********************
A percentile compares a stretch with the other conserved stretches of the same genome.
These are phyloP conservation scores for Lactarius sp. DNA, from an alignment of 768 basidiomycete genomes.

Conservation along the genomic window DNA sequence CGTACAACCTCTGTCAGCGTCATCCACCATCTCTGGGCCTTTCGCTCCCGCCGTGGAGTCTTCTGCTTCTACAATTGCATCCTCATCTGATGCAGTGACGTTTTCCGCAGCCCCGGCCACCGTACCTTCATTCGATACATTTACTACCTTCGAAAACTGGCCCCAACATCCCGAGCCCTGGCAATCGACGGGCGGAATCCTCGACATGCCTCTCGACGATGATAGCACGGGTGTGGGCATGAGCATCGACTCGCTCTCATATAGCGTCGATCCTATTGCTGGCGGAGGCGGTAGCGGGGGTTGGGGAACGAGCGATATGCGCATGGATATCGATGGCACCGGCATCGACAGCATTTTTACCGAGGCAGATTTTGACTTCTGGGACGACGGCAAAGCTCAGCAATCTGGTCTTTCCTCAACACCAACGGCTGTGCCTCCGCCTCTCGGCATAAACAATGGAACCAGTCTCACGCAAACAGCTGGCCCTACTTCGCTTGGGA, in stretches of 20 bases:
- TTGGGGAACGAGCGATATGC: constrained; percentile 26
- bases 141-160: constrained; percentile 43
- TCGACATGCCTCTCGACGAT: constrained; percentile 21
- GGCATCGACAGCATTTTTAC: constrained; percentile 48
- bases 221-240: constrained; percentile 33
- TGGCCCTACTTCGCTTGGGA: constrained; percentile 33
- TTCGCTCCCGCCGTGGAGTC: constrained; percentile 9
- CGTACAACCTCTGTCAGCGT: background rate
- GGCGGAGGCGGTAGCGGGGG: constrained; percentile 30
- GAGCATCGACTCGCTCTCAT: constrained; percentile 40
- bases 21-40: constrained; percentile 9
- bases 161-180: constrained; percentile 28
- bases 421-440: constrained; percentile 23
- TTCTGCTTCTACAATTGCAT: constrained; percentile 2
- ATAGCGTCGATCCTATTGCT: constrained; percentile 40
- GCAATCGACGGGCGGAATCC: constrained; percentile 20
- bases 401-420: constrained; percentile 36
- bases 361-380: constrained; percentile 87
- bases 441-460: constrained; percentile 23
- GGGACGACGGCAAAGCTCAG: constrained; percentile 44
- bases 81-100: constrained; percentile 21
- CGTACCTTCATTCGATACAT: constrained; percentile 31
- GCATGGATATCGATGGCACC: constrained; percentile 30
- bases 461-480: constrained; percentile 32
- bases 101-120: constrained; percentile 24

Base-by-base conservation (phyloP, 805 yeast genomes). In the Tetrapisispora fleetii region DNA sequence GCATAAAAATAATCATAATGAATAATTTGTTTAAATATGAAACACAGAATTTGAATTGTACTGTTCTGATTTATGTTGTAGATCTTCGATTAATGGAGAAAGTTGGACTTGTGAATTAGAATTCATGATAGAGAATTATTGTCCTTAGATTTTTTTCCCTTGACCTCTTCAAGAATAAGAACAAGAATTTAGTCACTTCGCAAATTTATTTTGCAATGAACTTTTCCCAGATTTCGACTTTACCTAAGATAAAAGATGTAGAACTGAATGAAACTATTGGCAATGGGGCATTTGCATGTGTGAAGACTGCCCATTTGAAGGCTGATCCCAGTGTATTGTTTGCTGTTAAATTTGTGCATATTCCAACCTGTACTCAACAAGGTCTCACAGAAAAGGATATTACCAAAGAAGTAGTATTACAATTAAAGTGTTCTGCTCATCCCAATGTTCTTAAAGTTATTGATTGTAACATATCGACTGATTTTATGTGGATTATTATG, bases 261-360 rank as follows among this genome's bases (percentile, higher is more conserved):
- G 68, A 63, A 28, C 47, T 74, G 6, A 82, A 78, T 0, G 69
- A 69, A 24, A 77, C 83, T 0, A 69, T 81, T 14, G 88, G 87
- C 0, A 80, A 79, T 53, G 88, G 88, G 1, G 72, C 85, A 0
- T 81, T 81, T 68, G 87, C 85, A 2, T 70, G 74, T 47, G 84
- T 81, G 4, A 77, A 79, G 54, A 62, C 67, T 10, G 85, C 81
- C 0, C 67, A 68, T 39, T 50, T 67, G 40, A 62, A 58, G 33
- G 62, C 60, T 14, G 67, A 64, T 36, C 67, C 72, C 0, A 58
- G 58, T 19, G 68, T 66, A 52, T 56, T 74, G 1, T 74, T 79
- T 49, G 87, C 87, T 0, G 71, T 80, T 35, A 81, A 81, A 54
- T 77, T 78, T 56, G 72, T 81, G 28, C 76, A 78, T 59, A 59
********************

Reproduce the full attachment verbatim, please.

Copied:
A percentile compares a stretch with the other conserved stretches of the same genome.
These are phyloP conservation scores for Lactarius sp. DNA, from an alignment of 768 basidiomycete genomes.

Conservation along the genomic window DNA sequence CGTACAACCTCTGTCAGCGTCATCCACCATCTCTGGGCCTTTCGCTCCCGCCGTGGAGTCTTCTGCTTCTACAATTGCATCCTCATCTGATGCAGTGACGTTTTCCGCAGCCCCGGCCACCGTACCTTCATTCGATACATTTACTACCTTCGAAAACTGGCCCCAACATCCCGAGCCCTGGCAATCGACGGGCGGAATCCTCGACATGCCTCTCGACGATGATAGCACGGGTGTGGGCATGAGCATCGACTCGCTCTCATATAGCGTCGATCCTATTGCTGGCGGAGGCGGTAGCGGGGGTTGGGGAACGAGCGATATGCGCATGGATATCGATGGCACCGGCATCGACAGCATTTTTACCGAGGCAGATTTTGACTTCTGGGACGACGGCAAAGCTCAGCAATCTGGTCTTTCCTCAACACCAACGGCTGTGCCTCCGCCTCTCGGCATAAACAATGGAACCAGTCTCACGCAAACAGCTGGCCCTACTTCGCTTGGGA, in stretches of 20 bases:
- TTGGGGAACGAGCGATATGC: constrained; percentile 26
- bases 141-160: constrained; percentile 43
- TCGACATGCCTCTCGACGAT: constrained; percentile 21
- GGCATCGACAGCATTTTTAC: constrained; percentile 48
- bases 221-240: constrained; percentile 33
- TGGCCCTACTTCGCTTGGGA: constrained; percentile 33
- TTCGCTCCCGCCGTGGAGTC: constrained; percentile 9
- CGTACAACCTCTGTCAGCGT: background rate
- GGCGGAGGCGGTAGCGGGGG: constrained; percentile 30
- GAGCATCGACTCGCTCTCAT: constrained; percentile 40
- bases 21-40: constrained; percentile 9
- bases 161-180: constrained; percentile 28
- bases 421-440: constrained; percentile 23
- TTCTGCTTCTACAATTGCAT: constrained; percentile 2
- ATAGCGTCGATCCTATTGCT: constrained; percentile 40
- GCAATCGACGGGCGGAATCC: constrained; percentile 20
- bases 401-420: constrained; percentile 36
- bases 361-380: constrained; percentile 87
- bases 441-460: constrained; percentile 23
- GGGACGACGGCAAAGCTCAG: constrained; percentile 44
- bases 81-100: constrained; percentile 21
- CGTACCTTCATTCGATACAT: constrained; percentile 31
- GCATGGATATCGATGGCACC: constrained; percentile 30
- bases 461-480: constrained; percentile 32
- bases 101-120: constrained; percentile 24

Base-by-base conservation (phyloP, 805 yeast genomes). In the Tetrapisispora fleetii region DNA sequence GCATAAAAATAATCATAATGAATAATTTGTTTAAATATGAAACACAGAATTTGAATTGTACTGTTCTGATTTATGTTGTAGATCTTCGATTAATGGAGAAAGTTGGACTTGTGAATTAGAATTCATGATAGAGAATTATTGTCCTTAGATTTTTTTCCCTTGACCTCTTCAAGAATAAGAACAAGAATTTAGTCACTTCGCAAATTTATTTTGCAATGAACTTTTCCCAGATTTCGACTTTACCTAAGATAAAAGATGTAGAACTGAATGAAACTATTGGCAATGGGGCATTTGCATGTGTGAAGACTGCCCATTTGAAGGCTGATCCCAGTGTATTGTTTGCTGTTAAATTTGTGCATATTCCAACCTGTACTCAACAAGGTCTCACAGAAAAGGATATTACCAAAGAAGTAGTATTACAATTAAAGTGTTCTGCTCATCCCAATGTTCTTAAAGTTATTGATTGTAACATATCGACTGATTTTATGTGGATTATTATG, bases 261-360 rank as follows among this genome's bases (percentile, higher is more conserved):
- G 68, A 63, A 28, C 47, T 74, G 6, A 82, A 78, T 0, G 69
- A 69, A 24, A 77, C 83, T 0, A 69, T 81, T 14, G 88, G 87
- C 0, A 80, A 79, T 53, G 88, G 88, G 1, G 72, C 85, A 0
- T 81, T 81, T 68, G 87, C 85, A 2, T 70, G 74, T 47, G 84
- T 81, G 4, A 77, A 79, G 54, A 62, C 67, T 10, G 85, C 81
- C 0, C 67, A 68, T 39, T 50, T 67, G 40, A 62, A 58, G 33
- G 62, C 60, T 14, G 67, A 64, T 36, C 67, C 72, C 0, A 58
- G 58, T 19, G 68, T 66, A 52, T 56, T 74, G 1, T 74, T 79
- T 49, G 87, C 87, T 0, G 71, T 80, T 35, A 81, A 81, A 54
- T 77, T 78, T 56, G 72, T 81, G 28, C 76, A 78, T 59, A 59